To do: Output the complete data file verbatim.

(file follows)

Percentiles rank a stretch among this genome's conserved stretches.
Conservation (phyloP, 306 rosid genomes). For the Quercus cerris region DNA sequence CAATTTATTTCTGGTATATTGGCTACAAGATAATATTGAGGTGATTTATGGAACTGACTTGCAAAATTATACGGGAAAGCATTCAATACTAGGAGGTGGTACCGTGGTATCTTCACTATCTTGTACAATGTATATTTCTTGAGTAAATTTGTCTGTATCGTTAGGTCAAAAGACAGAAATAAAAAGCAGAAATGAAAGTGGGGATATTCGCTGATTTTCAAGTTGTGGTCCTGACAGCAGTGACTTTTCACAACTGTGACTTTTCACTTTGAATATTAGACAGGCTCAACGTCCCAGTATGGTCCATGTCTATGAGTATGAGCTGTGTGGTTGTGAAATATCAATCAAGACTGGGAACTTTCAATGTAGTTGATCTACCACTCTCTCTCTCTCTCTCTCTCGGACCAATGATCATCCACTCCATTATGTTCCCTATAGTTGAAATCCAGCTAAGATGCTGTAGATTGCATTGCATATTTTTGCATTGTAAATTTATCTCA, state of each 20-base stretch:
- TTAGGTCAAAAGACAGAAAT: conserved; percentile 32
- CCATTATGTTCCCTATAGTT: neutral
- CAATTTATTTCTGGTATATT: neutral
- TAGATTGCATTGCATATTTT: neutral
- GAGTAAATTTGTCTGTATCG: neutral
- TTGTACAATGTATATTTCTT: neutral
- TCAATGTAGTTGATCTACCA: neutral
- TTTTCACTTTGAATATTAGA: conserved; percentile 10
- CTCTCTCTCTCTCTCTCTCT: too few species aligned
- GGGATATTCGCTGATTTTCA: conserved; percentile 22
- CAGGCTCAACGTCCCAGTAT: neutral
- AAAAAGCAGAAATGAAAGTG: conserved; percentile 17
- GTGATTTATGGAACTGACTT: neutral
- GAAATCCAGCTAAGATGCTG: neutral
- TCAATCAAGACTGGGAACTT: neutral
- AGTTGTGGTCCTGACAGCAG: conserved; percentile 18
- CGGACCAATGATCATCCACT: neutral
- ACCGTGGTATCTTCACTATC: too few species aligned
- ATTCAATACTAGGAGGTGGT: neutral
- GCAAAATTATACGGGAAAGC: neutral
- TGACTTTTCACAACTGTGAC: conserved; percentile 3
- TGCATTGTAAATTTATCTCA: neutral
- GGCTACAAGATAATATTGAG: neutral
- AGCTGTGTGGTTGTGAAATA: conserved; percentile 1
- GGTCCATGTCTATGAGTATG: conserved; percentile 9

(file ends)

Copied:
Percentiles rank a stretch among this genome's conserved stretches.
Conservation (phyloP, 306 rosid genomes). For the Quercus cerris region DNA sequence CAATTTATTTCTGGTATATTGGCTACAAGATAATATTGAGGTGATTTATGGAACTGACTTGCAAAATTATACGGGAAAGCATTCAATACTAGGAGGTGGTACCGTGGTATCTTCACTATCTTGTACAATGTATATTTCTTGAGTAAATTTGTCTGTATCGTTAGGTCAAAAGACAGAAATAAAAAGCAGAAATGAAAGTGGGGATATTCGCTGATTTTCAAGTTGTGGTCCTGACAGCAGTGACTTTTCACAACTGTGACTTTTCACTTTGAATATTAGACAGGCTCAACGTCCCAGTATGGTCCATGTCTATGAGTATGAGCTGTGTGGTTGTGAAATATCAATCAAGACTGGGAACTTTCAATGTAGTTGATCTACCACTCTCTCTCTCTCTCTCTCTCGGACCAATGATCATCCACTCCATTATGTTCCCTATAGTTGAAATCCAGCTAAGATGCTGTAGATTGCATTGCATATTTTTGCATTGTAAATTTATCTCA, state of each 20-base stretch:
- TTAGGTCAAAAGACAGAAAT: conserved; percentile 32
- CCATTATGTTCCCTATAGTT: neutral
- CAATTTATTTCTGGTATATT: neutral
- TAGATTGCATTGCATATTTT: neutral
- GAGTAAATTTGTCTGTATCG: neutral
- TTGTACAATGTATATTTCTT: neutral
- TCAATGTAGTTGATCTACCA: neutral
- TTTTCACTTTGAATATTAGA: conserved; percentile 10
- CTCTCTCTCTCTCTCTCTCT: too few species aligned
- GGGATATTCGCTGATTTTCA: conserved; percentile 22
- CAGGCTCAACGTCCCAGTAT: neutral
- AAAAAGCAGAAATGAAAGTG: conserved; percentile 17
- GTGATTTATGGAACTGACTT: neutral
- GAAATCCAGCTAAGATGCTG: neutral
- TCAATCAAGACTGGGAACTT: neutral
- AGTTGTGGTCCTGACAGCAG: conserved; percentile 18
- CGGACCAATGATCATCCACT: neutral
- ACCGTGGTATCTTCACTATC: too few species aligned
- ATTCAATACTAGGAGGTGGT: neutral
- GCAAAATTATACGGGAAAGC: neutral
- TGACTTTTCACAACTGTGAC: conserved; percentile 3
- TGCATTGTAAATTTATCTCA: neutral
- GGCTACAAGATAATATTGAG: neutral
- AGCTGTGTGGTTGTGAAATA: conserved; percentile 1
- GGTCCATGTCTATGAGTATG: conserved; percentile 9